Postcard from a Funeral
Last week, about three and a half hours into dad’s wake, Lizzie, and her older first grade cousin came with a request. Grateful for any reason to leave that never-ending line for a break, I followed them to my dad’s open coffin. There they displayed two small fist-fulls of plucked wild flowers. “Can we put these in there with grandpa?”
And so, for the remainder of the visitation that proud old veteran, that savvy businessman, the one who prided himself on being “a man’s man,” bid his final farewells to colleagues and comrades with a child’s wildflowers pressed into his wrinkled, spent hands. No pyramid’s treasures, no frankincense, no myrrh, no cathedral’s choir ever bore a soul to Abraham’s bosom more nobly than this freshly plucked bouquet of Solomon’s splendor.
During a lull in the funeral, I imagined my father looking for something to give Saint Peter that would serve to loosen the hinges of those formidable gates just long enough to slip into the milling crowd on the other side. I imagined my dad trying each useless key that used to open doors for him back here on earth. Accomplishments, professions of good intentions, another explanation of his side of the story, cleverness, manipulations…all useless. And I could see Peter’s face growing progressively more worried, and finally alarmed. And just as he was ready to turn and walk sadly away, something catches his eye, and The Rock of Ages’s face softens, and dad’s frenetic, bumbling words fall harmlessly away from the Fisherman’s ears, as he looks down and sees what my dad holds in his hands. Clutched unconsciously in my father’s nervous fist are Lizzie’s wad of withered flowers. I imagined dad’s eyes following Peter’s gaze down to his own trembling hands, and I can see those eyes welling up with tears as he realizes that here, in his hand he is holding the one true key that opens heaven’s gates. More valuable than fortunes won and lost, more impressive than any item listed on his resume-style obituary…are these riches, unearned, valuable beyond measure…and the hinges squeeked a single musical note as the gates swung open. “Welcome home grandpa.”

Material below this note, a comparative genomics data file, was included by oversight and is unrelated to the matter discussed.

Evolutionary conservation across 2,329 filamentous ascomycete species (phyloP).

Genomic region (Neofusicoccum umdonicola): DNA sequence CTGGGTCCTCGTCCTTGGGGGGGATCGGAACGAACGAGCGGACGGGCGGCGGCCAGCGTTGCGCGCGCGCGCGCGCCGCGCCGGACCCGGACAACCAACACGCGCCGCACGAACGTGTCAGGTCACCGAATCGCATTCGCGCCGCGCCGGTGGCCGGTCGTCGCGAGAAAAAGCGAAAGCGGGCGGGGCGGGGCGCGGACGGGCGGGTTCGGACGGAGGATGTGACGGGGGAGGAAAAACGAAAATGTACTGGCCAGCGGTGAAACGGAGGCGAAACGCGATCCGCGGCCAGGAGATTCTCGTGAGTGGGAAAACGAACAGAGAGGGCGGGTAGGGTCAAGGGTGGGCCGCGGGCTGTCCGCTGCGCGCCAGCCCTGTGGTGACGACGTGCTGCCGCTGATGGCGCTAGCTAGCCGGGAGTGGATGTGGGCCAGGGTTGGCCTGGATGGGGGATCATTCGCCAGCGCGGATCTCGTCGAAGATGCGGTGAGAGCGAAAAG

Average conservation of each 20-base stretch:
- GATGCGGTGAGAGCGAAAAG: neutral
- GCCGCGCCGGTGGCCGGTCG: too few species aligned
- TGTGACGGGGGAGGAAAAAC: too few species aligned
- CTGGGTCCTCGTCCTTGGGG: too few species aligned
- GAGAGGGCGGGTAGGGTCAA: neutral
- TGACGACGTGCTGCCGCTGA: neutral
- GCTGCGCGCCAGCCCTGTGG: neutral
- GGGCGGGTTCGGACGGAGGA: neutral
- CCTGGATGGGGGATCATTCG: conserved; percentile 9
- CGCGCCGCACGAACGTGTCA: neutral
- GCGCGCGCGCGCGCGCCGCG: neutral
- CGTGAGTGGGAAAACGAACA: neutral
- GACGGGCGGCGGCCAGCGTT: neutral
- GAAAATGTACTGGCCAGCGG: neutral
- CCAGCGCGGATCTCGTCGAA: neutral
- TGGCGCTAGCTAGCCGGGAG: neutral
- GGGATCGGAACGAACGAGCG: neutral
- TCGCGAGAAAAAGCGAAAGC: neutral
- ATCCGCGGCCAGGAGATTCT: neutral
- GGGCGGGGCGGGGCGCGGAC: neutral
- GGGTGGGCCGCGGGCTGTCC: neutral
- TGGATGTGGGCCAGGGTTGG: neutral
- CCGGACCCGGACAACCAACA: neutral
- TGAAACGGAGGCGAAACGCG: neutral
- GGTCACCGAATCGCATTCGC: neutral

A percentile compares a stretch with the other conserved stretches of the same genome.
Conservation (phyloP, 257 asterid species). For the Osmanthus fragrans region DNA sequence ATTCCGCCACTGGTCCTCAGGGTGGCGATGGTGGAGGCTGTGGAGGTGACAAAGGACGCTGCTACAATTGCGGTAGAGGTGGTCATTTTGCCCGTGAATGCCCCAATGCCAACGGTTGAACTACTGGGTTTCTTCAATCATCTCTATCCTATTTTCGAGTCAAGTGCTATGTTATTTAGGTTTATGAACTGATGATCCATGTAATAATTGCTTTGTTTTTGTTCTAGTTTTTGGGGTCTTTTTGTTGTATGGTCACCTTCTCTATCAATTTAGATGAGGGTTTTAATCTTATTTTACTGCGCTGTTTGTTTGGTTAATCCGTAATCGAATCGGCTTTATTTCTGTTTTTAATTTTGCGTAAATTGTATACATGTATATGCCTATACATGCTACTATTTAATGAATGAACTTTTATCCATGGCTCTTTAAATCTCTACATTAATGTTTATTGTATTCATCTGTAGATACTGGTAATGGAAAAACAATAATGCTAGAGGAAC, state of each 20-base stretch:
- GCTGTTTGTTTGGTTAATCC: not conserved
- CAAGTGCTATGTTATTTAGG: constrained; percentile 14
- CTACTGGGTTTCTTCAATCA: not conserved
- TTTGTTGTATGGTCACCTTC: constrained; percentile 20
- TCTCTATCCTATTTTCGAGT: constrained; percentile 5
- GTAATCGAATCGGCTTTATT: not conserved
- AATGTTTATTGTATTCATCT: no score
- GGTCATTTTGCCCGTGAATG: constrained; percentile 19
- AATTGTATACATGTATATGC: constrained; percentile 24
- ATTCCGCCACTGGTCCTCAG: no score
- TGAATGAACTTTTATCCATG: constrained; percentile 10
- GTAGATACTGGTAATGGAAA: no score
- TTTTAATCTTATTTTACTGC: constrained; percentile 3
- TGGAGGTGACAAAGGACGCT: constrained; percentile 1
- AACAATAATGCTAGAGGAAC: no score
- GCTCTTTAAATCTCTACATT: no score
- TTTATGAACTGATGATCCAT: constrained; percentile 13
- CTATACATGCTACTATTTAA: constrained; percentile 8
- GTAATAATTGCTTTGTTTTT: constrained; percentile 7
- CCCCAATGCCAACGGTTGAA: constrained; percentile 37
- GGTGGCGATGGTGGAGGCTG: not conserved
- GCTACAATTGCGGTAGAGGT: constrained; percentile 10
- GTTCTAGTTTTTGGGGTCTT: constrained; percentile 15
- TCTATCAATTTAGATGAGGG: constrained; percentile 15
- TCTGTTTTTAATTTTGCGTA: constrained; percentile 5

“And a little child shall lead them.” (Isaiah 11:6)